COMMEMORATION AND PROPAGANDA IN SALAZAR’S PORTUGAL: THE PORTUGUESE WORLD EXHIBITION OF 1940

The double centenary celebrated at the Exposição do Mundo Português (Portuguese World Exhibition) held in Lisbon between June and December 1940 was the first major cultural event of the Estado Novo (New State) dictatorship and marked the high-point of its ‘nationalist-imperialist’ propaganda. Staged to commemorate the foundation of the nation in 1140 and independence from Spain in 1640, the Exhibition became a vehicle for the diffusion and legitimization of the dictatorship’s ideology and values in which the idea of the nation was (re)constructed through a series of carefully-planned images, myths and symbols (1). (Excerpt from article by David Corkill and José Carlos Almeida)

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Imperial faith and catholic missions in the grand exhibitions of the Estado Novo

During the 1930s Portugal’s Estado Novo developed an impressive array of activities directed at awakening and maintaining Portugal’s “national pride” in an attempt to define the new regime’s symbolic ideology and consolidate loyalties. Those intentions were reflected in Portugal’s participation in the main international expositions of the time, and in the successful organization of various national expositions, especially those of 1934, 1937, and 1940. The Catholic Church was featured in some form in all of these historical, economic, and colonial events. The purpose of this article is to analyze this participation and consider how it was useful for the Church. Finally, I will show how this participation was turned by the Estado Novo to its own ends. (Excerpt from article by Luis Ángel Sánchez-Gómez)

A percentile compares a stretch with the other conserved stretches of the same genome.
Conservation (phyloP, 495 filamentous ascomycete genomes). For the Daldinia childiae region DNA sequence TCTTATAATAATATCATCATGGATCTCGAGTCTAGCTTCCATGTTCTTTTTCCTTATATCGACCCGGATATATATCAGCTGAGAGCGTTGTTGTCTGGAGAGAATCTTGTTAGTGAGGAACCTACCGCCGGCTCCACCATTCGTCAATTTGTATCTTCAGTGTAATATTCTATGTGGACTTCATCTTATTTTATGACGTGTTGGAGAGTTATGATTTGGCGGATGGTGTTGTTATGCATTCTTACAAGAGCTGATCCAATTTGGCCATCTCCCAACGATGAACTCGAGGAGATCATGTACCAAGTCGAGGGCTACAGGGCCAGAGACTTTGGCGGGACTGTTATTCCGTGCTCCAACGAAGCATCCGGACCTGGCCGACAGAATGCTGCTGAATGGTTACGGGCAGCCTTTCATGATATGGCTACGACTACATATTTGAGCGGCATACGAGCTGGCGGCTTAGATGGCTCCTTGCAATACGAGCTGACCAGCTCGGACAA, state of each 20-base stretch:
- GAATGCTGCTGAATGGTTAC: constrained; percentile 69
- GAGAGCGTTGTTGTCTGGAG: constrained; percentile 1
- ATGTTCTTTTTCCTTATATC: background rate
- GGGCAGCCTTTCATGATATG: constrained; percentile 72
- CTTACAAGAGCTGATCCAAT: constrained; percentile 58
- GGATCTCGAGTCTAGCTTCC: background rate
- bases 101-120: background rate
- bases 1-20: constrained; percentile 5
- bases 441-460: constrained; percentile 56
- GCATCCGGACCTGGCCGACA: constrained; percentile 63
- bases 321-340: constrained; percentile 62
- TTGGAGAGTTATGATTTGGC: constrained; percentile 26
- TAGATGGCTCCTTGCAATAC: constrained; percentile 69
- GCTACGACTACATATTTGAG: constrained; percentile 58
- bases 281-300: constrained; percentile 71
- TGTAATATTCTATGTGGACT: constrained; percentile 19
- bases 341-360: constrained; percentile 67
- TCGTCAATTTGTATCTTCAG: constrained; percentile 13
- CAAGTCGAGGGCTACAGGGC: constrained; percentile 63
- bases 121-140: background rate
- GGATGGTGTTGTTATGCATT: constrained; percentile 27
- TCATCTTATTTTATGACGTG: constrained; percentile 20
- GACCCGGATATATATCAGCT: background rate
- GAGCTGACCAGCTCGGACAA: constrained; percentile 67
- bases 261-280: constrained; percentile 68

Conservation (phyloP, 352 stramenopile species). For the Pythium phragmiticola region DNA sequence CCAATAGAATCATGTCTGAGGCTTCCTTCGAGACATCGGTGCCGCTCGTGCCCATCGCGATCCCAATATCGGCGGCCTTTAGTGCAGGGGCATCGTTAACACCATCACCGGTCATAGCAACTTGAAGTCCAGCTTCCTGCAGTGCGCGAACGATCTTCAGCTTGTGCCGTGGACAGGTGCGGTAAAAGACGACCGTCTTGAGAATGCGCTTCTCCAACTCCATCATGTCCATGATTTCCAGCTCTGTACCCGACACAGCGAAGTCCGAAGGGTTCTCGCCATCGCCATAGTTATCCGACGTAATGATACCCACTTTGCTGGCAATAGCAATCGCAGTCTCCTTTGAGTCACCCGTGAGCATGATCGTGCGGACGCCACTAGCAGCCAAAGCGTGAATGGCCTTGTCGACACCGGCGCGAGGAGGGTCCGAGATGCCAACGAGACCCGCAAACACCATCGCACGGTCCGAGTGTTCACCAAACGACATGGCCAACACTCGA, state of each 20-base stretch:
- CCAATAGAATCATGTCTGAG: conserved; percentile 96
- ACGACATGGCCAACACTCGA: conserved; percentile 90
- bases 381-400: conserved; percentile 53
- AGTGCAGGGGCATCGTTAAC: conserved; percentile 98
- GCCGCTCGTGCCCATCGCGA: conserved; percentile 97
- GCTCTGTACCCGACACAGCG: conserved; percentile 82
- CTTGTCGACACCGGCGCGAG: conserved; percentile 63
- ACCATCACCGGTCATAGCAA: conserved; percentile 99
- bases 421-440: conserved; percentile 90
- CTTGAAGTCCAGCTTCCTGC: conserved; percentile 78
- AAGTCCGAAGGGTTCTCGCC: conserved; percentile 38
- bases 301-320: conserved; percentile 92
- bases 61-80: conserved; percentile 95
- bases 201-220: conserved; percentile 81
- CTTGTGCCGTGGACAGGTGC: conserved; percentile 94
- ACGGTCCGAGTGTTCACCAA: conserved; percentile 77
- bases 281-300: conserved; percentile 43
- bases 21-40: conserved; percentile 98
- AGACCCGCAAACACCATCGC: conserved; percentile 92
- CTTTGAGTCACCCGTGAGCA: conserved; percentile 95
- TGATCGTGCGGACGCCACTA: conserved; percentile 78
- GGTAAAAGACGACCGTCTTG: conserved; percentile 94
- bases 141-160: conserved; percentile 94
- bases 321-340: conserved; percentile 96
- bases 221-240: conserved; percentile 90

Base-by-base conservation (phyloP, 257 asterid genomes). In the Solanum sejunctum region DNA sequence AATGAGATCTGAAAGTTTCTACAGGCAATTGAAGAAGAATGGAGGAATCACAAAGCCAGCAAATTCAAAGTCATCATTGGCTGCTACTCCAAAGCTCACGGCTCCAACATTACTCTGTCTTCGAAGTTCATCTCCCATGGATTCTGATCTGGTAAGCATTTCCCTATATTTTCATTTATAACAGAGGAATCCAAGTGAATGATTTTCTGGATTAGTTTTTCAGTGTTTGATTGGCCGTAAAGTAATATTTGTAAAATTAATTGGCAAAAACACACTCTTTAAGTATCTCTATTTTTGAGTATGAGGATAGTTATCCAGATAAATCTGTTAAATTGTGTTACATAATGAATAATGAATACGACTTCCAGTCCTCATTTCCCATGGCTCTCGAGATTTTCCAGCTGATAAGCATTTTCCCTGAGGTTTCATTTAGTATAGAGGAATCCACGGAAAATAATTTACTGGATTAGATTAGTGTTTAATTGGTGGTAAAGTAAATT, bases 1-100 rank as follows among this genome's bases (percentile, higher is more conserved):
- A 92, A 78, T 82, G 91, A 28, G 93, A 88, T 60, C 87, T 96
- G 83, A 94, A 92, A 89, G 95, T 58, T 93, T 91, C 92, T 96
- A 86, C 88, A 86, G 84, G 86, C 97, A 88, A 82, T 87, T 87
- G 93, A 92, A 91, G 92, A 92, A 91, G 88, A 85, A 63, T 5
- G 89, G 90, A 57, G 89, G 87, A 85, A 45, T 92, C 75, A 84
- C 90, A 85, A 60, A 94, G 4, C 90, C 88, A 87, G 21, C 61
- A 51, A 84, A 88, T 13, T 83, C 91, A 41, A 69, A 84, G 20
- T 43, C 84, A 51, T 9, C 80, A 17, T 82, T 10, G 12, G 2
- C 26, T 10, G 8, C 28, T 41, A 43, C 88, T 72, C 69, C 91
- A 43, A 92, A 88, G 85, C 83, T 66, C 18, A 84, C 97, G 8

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IMAGE AND COUNTER-IMAGE: THE PLACE OF SALAZARIST IMAGES OF NATIONAL IDENTITY IN CONTEMPORARY PORTUGUESE VISUAL CULTURE

Events such as the Portuguese Colonial Exposition, held in Oporto in 1934, the Commemoration of Year X of the National Revolution, celebrated throughout the country in 1936, and the 1940 Exposition of the Portuguese World performed the dual purpose of fostering urban renewal and providing opportunities for new development. (Excerpt from article by Ellen W. Sapega)

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Architecture as a Tool in Building the Image of the New State

In order to understand the intentions of the Salazar regime in the use of architecture in the service of his ideological promotion, you must analyze the exploration of architecture as a scenic mechanism, placed within the context of celebratory public ceremonies, reflected not only in exhibitions held within the country—in which the "Historical Exhibition of the Portuguese World" in 1940 stands out—but prior Portuguese participation in international exhibitions. (Excerpt from thesis by Marta Raquel Pinto Baptista)

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